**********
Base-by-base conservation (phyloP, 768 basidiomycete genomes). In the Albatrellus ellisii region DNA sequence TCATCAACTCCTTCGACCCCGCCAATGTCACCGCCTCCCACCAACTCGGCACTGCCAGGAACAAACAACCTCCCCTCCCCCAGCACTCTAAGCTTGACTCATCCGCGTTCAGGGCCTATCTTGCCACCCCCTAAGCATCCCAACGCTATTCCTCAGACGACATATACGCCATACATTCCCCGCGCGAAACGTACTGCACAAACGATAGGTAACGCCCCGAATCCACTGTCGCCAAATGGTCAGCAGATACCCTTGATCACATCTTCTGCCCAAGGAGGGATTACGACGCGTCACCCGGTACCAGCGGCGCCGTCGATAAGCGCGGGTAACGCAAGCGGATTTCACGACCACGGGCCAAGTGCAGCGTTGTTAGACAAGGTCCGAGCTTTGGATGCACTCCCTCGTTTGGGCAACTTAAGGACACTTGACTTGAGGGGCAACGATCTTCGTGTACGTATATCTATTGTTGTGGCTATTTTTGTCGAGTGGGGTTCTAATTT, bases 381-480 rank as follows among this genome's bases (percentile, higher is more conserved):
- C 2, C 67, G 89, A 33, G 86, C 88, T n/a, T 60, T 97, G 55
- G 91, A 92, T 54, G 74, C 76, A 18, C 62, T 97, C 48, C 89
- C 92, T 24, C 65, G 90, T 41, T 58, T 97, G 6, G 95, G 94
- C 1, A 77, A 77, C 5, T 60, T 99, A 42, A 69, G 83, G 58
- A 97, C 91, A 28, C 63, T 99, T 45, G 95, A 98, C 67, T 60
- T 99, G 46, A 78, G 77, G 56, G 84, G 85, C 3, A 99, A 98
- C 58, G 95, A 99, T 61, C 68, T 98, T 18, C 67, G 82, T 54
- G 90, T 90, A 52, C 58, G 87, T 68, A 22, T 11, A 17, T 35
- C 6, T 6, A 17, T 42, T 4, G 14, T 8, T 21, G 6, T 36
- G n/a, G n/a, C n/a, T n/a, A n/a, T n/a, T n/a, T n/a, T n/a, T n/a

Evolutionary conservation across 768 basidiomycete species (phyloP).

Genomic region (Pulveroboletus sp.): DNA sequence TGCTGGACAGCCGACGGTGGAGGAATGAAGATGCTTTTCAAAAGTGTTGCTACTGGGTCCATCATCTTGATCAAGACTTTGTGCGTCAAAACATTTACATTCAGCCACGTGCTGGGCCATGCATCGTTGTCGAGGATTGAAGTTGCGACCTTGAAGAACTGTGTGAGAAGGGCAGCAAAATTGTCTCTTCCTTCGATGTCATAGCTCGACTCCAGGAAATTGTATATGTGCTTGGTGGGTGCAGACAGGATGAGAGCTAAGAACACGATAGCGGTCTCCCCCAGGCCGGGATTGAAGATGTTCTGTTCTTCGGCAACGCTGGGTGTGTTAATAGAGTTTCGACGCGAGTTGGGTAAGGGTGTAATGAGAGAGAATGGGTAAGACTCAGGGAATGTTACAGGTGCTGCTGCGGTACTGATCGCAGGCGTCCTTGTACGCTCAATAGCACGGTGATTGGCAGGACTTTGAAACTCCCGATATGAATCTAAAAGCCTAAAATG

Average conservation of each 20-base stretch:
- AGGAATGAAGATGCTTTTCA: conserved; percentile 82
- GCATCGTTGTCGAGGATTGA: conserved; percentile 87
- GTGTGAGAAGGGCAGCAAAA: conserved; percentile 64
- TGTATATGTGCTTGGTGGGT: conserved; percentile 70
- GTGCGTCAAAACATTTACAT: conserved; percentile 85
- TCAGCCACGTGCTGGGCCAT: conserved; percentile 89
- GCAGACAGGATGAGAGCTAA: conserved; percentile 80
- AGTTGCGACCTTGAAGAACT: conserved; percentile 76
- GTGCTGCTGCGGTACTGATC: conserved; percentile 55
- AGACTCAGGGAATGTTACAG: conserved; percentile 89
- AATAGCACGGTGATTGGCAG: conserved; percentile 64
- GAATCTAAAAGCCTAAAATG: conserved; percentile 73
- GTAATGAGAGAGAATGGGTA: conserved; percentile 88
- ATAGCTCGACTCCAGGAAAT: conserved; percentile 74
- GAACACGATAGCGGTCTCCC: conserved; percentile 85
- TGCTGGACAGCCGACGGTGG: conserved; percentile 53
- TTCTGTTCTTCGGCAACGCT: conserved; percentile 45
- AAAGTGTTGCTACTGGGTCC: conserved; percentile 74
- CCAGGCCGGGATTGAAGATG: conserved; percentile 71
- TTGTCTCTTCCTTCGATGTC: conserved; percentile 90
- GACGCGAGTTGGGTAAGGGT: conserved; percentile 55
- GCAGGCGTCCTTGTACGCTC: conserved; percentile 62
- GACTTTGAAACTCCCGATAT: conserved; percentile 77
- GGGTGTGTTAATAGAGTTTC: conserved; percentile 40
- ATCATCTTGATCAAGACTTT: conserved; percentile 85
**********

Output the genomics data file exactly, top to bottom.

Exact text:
Base-by-base conservation (phyloP, 768 basidiomycete genomes). In the Albatrellus ellisii region DNA sequence TCATCAACTCCTTCGACCCCGCCAATGTCACCGCCTCCCACCAACTCGGCACTGCCAGGAACAAACAACCTCCCCTCCCCCAGCACTCTAAGCTTGACTCATCCGCGTTCAGGGCCTATCTTGCCACCCCCTAAGCATCCCAACGCTATTCCTCAGACGACATATACGCCATACATTCCCCGCGCGAAACGTACTGCACAAACGATAGGTAACGCCCCGAATCCACTGTCGCCAAATGGTCAGCAGATACCCTTGATCACATCTTCTGCCCAAGGAGGGATTACGACGCGTCACCCGGTACCAGCGGCGCCGTCGATAAGCGCGGGTAACGCAAGCGGATTTCACGACCACGGGCCAAGTGCAGCGTTGTTAGACAAGGTCCGAGCTTTGGATGCACTCCCTCGTTTGGGCAACTTAAGGACACTTGACTTGAGGGGCAACGATCTTCGTGTACGTATATCTATTGTTGTGGCTATTTTTGTCGAGTGGGGTTCTAATTT, bases 381-480 rank as follows among this genome's bases (percentile, higher is more conserved):
- C 2, C 67, G 89, A 33, G 86, C 88, T n/a, T 60, T 97, G 55
- G 91, A 92, T 54, G 74, C 76, A 18, C 62, T 97, C 48, C 89
- C 92, T 24, C 65, G 90, T 41, T 58, T 97, G 6, G 95, G 94
- C 1, A 77, A 77, C 5, T 60, T 99, A 42, A 69, G 83, G 58
- A 97, C 91, A 28, C 63, T 99, T 45, G 95, A 98, C 67, T 60
- T 99, G 46, A 78, G 77, G 56, G 84, G 85, C 3, A 99, A 98
- C 58, G 95, A 99, T 61, C 68, T 98, T 18, C 67, G 82, T 54
- G 90, T 90, A 52, C 58, G 87, T 68, A 22, T 11, A 17, T 35
- C 6, T 6, A 17, T 42, T 4, G 14, T 8, T 21, G 6, T 36
- G n/a, G n/a, C n/a, T n/a, A n/a, T n/a, T n/a, T n/a, T n/a, T n/a

Evolutionary conservation across 768 basidiomycete species (phyloP).

Genomic region (Pulveroboletus sp.): DNA sequence TGCTGGACAGCCGACGGTGGAGGAATGAAGATGCTTTTCAAAAGTGTTGCTACTGGGTCCATCATCTTGATCAAGACTTTGTGCGTCAAAACATTTACATTCAGCCACGTGCTGGGCCATGCATCGTTGTCGAGGATTGAAGTTGCGACCTTGAAGAACTGTGTGAGAAGGGCAGCAAAATTGTCTCTTCCTTCGATGTCATAGCTCGACTCCAGGAAATTGTATATGTGCTTGGTGGGTGCAGACAGGATGAGAGCTAAGAACACGATAGCGGTCTCCCCCAGGCCGGGATTGAAGATGTTCTGTTCTTCGGCAACGCTGGGTGTGTTAATAGAGTTTCGACGCGAGTTGGGTAAGGGTGTAATGAGAGAGAATGGGTAAGACTCAGGGAATGTTACAGGTGCTGCTGCGGTACTGATCGCAGGCGTCCTTGTACGCTCAATAGCACGGTGATTGGCAGGACTTTGAAACTCCCGATATGAATCTAAAAGCCTAAAATG

Average conservation of each 20-base stretch:
- AGGAATGAAGATGCTTTTCA: conserved; percentile 82
- GCATCGTTGTCGAGGATTGA: conserved; percentile 87
- GTGTGAGAAGGGCAGCAAAA: conserved; percentile 64
- TGTATATGTGCTTGGTGGGT: conserved; percentile 70
- GTGCGTCAAAACATTTACAT: conserved; percentile 85
- TCAGCCACGTGCTGGGCCAT: conserved; percentile 89
- GCAGACAGGATGAGAGCTAA: conserved; percentile 80
- AGTTGCGACCTTGAAGAACT: conserved; percentile 76
- GTGCTGCTGCGGTACTGATC: conserved; percentile 55
- AGACTCAGGGAATGTTACAG: conserved; percentile 89
- AATAGCACGGTGATTGGCAG: conserved; percentile 64
- GAATCTAAAAGCCTAAAATG: conserved; percentile 73
- GTAATGAGAGAGAATGGGTA: conserved; percentile 88
- ATAGCTCGACTCCAGGAAAT: conserved; percentile 74
- GAACACGATAGCGGTCTCCC: conserved; percentile 85
- TGCTGGACAGCCGACGGTGG: conserved; percentile 53
- TTCTGTTCTTCGGCAACGCT: conserved; percentile 45
- AAAGTGTTGCTACTGGGTCC: conserved; percentile 74
- CCAGGCCGGGATTGAAGATG: conserved; percentile 71
- TTGTCTCTTCCTTCGATGTC: conserved; percentile 90
- GACGCGAGTTGGGTAAGGGT: conserved; percentile 55
- GCAGGCGTCCTTGTACGCTC: conserved; percentile 62
- GACTTTGAAACTCCCGATAT: conserved; percentile 77
- GGGTGTGTTAATAGAGTTTC: conserved; percentile 40
- ATCATCTTGATCAAGACTTT: conserved; percentile 85